Some fans may say constructing a popular roller coaster and theming it elaborately to one of the most graphic films ever to grace the big screen is a worthwhile investment. Despite numerous ‘technical hitches’ throughout its opening period, Saw catapulted the park to success; ranking from the 14th most visited theme park to the 12th in Europe during its debut year.
While the stats may impress, unlike the big daddy of the amusement park world Universal, Thorpe’s efforts perhaps lack that sparkle that the UK has become famous for. The Euro Fighter coaster is thrilling, the horror theme is unique, but why and kill it with a recognisable brand? Surely people go to theme parks to escape the reality of everyday life and into an immersive world of fantasy. Boarding a roller coaster and coming close to death is hardly a thrilling when you can experience a similar sensation in front of the big screen.
A movie time saver
In some cases, an attraction themed to a figure within popular culture may also be a park’s way of developing a new style of attraction to meet very close deadlines. Leading theme park chain Six Flags, who operate a plethora of attractions across America and Mexico use this trick on a frequent basis.
Arguably home to some of the most intense rides on earth, Six Flags Magic Mountain wanted to grow its coaster arsenal even further 2011. The 17th coaster for the Californian theme park giant came in the form of Green Lantern: First Flight. Following in the footsteps of their Superman and Batman themed rides, the fictional superhero made an appearance at not one, but two theme parks owned by Six Flags within the same year. The second was the recycled Chang roller coaster, which previously resided at the former Six Flags Kentucky Kingdom, which was shuttered by the operator in 2010. The coaster was relocated to New Jersey where it reopened in its new guise as Green Lantern.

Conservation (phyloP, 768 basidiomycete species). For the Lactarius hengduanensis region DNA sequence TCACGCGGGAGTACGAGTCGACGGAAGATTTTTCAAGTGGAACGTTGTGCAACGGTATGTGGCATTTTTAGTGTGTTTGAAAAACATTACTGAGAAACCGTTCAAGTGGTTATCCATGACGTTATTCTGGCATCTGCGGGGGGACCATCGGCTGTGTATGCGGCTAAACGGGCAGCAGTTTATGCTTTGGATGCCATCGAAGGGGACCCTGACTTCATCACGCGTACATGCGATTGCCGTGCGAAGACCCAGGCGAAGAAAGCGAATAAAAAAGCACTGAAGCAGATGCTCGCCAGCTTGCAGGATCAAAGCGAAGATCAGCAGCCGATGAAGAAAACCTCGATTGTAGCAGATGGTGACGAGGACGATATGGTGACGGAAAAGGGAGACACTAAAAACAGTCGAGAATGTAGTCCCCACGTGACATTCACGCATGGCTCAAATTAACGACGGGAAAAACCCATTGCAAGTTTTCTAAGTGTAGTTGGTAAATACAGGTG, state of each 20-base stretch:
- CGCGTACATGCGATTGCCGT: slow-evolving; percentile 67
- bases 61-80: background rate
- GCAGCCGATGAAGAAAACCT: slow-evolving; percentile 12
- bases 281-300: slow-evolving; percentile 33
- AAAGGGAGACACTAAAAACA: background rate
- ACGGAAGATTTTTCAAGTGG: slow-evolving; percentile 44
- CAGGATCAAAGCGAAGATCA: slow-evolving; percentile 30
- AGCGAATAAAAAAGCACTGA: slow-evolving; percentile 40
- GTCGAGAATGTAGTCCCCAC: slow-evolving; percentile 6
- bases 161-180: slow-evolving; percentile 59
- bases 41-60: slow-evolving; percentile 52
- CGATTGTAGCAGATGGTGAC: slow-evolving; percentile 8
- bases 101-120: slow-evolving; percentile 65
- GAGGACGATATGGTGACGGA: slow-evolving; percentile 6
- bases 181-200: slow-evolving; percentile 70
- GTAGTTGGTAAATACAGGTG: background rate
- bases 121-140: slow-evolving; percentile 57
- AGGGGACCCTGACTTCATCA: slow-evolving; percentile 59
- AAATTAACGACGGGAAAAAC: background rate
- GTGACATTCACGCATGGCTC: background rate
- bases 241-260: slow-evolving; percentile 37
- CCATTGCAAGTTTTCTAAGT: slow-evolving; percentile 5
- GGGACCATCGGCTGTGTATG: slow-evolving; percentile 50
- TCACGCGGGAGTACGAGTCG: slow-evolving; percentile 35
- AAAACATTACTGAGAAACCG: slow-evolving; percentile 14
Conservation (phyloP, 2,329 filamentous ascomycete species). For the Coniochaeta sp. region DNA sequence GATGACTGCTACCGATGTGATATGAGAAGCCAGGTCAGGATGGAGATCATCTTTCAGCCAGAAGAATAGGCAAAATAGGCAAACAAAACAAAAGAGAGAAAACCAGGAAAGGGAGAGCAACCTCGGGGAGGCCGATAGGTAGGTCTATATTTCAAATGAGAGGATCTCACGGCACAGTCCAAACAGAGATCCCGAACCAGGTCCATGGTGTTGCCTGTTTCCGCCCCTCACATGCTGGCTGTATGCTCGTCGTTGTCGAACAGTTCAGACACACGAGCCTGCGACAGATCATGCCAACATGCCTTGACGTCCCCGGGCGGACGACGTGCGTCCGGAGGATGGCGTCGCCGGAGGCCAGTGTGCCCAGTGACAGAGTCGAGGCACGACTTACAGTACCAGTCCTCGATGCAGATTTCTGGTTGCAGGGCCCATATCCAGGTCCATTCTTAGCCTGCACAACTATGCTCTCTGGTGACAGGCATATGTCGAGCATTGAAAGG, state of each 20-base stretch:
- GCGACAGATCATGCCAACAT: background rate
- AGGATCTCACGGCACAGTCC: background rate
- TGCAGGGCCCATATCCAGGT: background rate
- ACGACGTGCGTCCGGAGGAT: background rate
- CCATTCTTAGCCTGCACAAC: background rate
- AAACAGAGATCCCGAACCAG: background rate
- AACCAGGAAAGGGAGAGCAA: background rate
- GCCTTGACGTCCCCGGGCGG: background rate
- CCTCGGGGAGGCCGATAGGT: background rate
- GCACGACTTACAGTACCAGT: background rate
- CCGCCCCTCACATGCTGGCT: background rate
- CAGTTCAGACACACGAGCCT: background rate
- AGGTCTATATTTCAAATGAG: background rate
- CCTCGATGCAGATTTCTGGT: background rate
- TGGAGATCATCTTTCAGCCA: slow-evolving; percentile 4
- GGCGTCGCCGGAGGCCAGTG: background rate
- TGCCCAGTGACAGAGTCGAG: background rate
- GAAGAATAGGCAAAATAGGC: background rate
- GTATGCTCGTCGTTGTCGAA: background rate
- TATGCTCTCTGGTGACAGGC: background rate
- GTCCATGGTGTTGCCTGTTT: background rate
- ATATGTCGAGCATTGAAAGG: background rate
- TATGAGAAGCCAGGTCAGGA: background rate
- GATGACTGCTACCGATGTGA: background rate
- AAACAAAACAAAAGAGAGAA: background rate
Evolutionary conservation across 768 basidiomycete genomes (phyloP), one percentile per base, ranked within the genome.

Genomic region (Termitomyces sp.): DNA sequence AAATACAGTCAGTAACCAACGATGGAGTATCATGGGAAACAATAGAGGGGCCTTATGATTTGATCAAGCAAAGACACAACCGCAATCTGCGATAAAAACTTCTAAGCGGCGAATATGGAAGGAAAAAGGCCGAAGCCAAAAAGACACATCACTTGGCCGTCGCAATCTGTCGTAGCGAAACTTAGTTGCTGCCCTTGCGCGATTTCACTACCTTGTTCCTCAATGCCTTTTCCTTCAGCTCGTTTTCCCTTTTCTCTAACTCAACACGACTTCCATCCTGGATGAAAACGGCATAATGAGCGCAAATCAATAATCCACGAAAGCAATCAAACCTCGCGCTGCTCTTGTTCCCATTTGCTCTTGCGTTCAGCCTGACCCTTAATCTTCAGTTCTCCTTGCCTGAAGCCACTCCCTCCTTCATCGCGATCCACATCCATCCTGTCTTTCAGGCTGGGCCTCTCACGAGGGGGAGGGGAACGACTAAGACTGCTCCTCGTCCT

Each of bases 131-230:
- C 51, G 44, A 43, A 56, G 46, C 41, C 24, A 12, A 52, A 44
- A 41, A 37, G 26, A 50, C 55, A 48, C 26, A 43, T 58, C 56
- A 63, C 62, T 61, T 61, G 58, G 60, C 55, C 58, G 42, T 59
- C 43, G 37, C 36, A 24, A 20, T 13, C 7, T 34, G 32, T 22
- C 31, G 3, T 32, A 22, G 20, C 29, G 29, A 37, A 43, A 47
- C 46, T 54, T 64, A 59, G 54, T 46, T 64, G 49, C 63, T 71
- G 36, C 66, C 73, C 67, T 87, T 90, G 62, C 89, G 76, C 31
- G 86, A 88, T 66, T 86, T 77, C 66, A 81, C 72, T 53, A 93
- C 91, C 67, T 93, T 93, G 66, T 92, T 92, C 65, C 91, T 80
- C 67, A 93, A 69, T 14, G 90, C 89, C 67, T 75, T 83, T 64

Both rides could be described as unique. Chang, one of the largest stand-up roller coasters built by Swiss pioneers Bolliger and Mabillard has already proven to be a success with thrill seeking teens at its native park in Kentucky. However, in California, Green lantern: First Flight would be first Zac Spin Coaster to arrive in The States. Built by Intamin, the unique 4D roller coaster allows the ride cars to move freely as it navigates the compact layout.
Both coasters opened to relatively positive reviews. Perhaps as the Six Flags corporation prides itself as an amusement rather than a ‘theme’ park. Elaborate and beautiful attention to detail is therefore somewhat non-existant. Look around both Green Lantern attractions and themed elements are somewhat minimal. Guests are still guided through the obligatory, and slightly unpleasant cattle pen queue line with chart music bearing out from all corners. With the Green Lantern logos shimmering over both coasters as the sunsets, the rides have a strong brand identity. But you can’t help to wonder if the theme was executed in a different, beautifully themed way what a star attraction the rides could have become at both parks.
A movie for the family
But are there occasions when even in your average theme park, who are perhaps restrained by stricter budgets compared to the bigger players within the industry can actually make a popular culture themed ride their own? In most cases, the family market has seen an increasing number of attractions themed to some of the most popular children’s movies and TV shows around. With parks seeking new and creative methods of thrilling families, intellectual property can actually reignite the magical flame that once was the core of the theme park industry.